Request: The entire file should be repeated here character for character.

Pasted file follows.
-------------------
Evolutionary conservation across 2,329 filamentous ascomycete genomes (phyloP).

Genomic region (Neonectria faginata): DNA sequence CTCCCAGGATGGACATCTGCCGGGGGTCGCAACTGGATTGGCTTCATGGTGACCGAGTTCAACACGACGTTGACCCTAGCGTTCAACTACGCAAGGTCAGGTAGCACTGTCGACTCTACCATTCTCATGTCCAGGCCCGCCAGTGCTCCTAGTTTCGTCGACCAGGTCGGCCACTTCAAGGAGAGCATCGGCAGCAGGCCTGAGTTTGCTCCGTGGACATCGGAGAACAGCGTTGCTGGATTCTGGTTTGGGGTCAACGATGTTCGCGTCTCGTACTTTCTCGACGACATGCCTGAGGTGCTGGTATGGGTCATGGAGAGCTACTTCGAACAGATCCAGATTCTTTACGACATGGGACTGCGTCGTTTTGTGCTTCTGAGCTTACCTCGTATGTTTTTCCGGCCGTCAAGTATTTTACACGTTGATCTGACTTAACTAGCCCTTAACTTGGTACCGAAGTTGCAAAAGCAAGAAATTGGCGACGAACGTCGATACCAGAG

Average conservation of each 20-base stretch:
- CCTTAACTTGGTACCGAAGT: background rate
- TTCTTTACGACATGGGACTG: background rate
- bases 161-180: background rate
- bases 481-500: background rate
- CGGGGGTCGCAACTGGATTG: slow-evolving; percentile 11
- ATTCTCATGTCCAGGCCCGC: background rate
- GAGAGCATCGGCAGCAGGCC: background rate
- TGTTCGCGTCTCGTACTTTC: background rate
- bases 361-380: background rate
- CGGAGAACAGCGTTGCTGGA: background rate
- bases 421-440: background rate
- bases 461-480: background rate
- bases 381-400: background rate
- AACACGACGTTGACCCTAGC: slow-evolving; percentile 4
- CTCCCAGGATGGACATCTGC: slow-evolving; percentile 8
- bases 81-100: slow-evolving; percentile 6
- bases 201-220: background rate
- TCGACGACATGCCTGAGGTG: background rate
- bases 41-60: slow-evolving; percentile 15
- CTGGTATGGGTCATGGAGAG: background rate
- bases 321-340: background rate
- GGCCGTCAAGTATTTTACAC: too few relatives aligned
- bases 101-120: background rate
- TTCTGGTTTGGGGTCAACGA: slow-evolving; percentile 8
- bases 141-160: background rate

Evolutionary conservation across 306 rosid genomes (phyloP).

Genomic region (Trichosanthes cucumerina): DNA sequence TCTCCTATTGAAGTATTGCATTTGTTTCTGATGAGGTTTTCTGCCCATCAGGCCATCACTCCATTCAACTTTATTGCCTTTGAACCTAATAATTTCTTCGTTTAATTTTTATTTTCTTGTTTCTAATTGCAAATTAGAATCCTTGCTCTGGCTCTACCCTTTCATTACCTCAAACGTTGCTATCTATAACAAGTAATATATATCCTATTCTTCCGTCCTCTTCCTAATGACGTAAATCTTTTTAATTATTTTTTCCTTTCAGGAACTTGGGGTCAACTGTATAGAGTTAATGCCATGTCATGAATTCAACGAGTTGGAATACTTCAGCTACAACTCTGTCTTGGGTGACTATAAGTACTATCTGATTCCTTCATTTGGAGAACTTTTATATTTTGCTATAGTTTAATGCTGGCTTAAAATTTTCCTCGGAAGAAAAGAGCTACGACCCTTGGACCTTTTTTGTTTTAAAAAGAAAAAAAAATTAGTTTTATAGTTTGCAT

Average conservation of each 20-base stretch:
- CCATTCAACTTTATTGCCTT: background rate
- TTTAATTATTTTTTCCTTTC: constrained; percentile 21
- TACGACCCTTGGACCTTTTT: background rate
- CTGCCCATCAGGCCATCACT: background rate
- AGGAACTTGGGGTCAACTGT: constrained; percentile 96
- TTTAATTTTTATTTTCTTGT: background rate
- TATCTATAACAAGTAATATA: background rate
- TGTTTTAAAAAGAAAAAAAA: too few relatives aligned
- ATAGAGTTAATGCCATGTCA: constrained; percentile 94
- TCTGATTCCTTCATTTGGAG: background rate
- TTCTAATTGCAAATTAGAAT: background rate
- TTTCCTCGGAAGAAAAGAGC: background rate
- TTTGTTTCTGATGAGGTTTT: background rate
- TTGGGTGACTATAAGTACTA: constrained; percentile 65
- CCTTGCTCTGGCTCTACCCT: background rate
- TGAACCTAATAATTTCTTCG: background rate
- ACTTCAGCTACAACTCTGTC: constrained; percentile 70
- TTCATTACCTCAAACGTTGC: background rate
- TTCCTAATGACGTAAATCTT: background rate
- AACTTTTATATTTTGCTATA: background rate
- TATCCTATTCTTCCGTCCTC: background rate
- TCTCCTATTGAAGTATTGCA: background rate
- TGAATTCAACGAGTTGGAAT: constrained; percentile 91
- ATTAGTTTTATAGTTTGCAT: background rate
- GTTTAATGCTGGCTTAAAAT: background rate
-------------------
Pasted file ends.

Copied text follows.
Evolutionary conservation across 2,329 filamentous ascomycete genomes (phyloP).

Genomic region (Neonectria faginata): DNA sequence CTCCCAGGATGGACATCTGCCGGGGGTCGCAACTGGATTGGCTTCATGGTGACCGAGTTCAACACGACGTTGACCCTAGCGTTCAACTACGCAAGGTCAGGTAGCACTGTCGACTCTACCATTCTCATGTCCAGGCCCGCCAGTGCTCCTAGTTTCGTCGACCAGGTCGGCCACTTCAAGGAGAGCATCGGCAGCAGGCCTGAGTTTGCTCCGTGGACATCGGAGAACAGCGTTGCTGGATTCTGGTTTGGGGTCAACGATGTTCGCGTCTCGTACTTTCTCGACGACATGCCTGAGGTGCTGGTATGGGTCATGGAGAGCTACTTCGAACAGATCCAGATTCTTTACGACATGGGACTGCGTCGTTTTGTGCTTCTGAGCTTACCTCGTATGTTTTTCCGGCCGTCAAGTATTTTACACGTTGATCTGACTTAACTAGCCCTTAACTTGGTACCGAAGTTGCAAAAGCAAGAAATTGGCGACGAACGTCGATACCAGAG

Average conservation of each 20-base stretch:
- CCTTAACTTGGTACCGAAGT: background rate
- TTCTTTACGACATGGGACTG: background rate
- bases 161-180: background rate
- bases 481-500: background rate
- CGGGGGTCGCAACTGGATTG: slow-evolving; percentile 11
- ATTCTCATGTCCAGGCCCGC: background rate
- GAGAGCATCGGCAGCAGGCC: background rate
- TGTTCGCGTCTCGTACTTTC: background rate
- bases 361-380: background rate
- CGGAGAACAGCGTTGCTGGA: background rate
- bases 421-440: background rate
- bases 461-480: background rate
- bases 381-400: background rate
- AACACGACGTTGACCCTAGC: slow-evolving; percentile 4
- CTCCCAGGATGGACATCTGC: slow-evolving; percentile 8
- bases 81-100: slow-evolving; percentile 6
- bases 201-220: background rate
- TCGACGACATGCCTGAGGTG: background rate
- bases 41-60: slow-evolving; percentile 15
- CTGGTATGGGTCATGGAGAG: background rate
- bases 321-340: background rate
- GGCCGTCAAGTATTTTACAC: too few relatives aligned
- bases 101-120: background rate
- TTCTGGTTTGGGGTCAACGA: slow-evolving; percentile 8
- bases 141-160: background rate

Evolutionary conservation across 306 rosid genomes (phyloP).

Genomic region (Trichosanthes cucumerina): DNA sequence TCTCCTATTGAAGTATTGCATTTGTTTCTGATGAGGTTTTCTGCCCATCAGGCCATCACTCCATTCAACTTTATTGCCTTTGAACCTAATAATTTCTTCGTTTAATTTTTATTTTCTTGTTTCTAATTGCAAATTAGAATCCTTGCTCTGGCTCTACCCTTTCATTACCTCAAACGTTGCTATCTATAACAAGTAATATATATCCTATTCTTCCGTCCTCTTCCTAATGACGTAAATCTTTTTAATTATTTTTTCCTTTCAGGAACTTGGGGTCAACTGTATAGAGTTAATGCCATGTCATGAATTCAACGAGTTGGAATACTTCAGCTACAACTCTGTCTTGGGTGACTATAAGTACTATCTGATTCCTTCATTTGGAGAACTTTTATATTTTGCTATAGTTTAATGCTGGCTTAAAATTTTCCTCGGAAGAAAAGAGCTACGACCCTTGGACCTTTTTTGTTTTAAAAAGAAAAAAAAATTAGTTTTATAGTTTGCAT

Average conservation of each 20-base stretch:
- CCATTCAACTTTATTGCCTT: background rate
- TTTAATTATTTTTTCCTTTC: constrained; percentile 21
- TACGACCCTTGGACCTTTTT: background rate
- CTGCCCATCAGGCCATCACT: background rate
- AGGAACTTGGGGTCAACTGT: constrained; percentile 96
- TTTAATTTTTATTTTCTTGT: background rate
- TATCTATAACAAGTAATATA: background rate
- TGTTTTAAAAAGAAAAAAAA: too few relatives aligned
- ATAGAGTTAATGCCATGTCA: constrained; percentile 94
- TCTGATTCCTTCATTTGGAG: background rate
- TTCTAATTGCAAATTAGAAT: background rate
- TTTCCTCGGAAGAAAAGAGC: background rate
- TTTGTTTCTGATGAGGTTTT: background rate
- TTGGGTGACTATAAGTACTA: constrained; percentile 65
- CCTTGCTCTGGCTCTACCCT: background rate
- TGAACCTAATAATTTCTTCG: background rate
- ACTTCAGCTACAACTCTGTC: constrained; percentile 70
- TTCATTACCTCAAACGTTGC: background rate
- TTCCTAATGACGTAAATCTT: background rate
- AACTTTTATATTTTGCTATA: background rate
- TATCCTATTCTTCCGTCCTC: background rate
- TCTCCTATTGAAGTATTGCA: background rate
- TGAATTCAACGAGTTGGAAT: constrained; percentile 91
- ATTAGTTTTATAGTTTGCAT: background rate
- GTTTAATGCTGGCTTAAAAT: background rate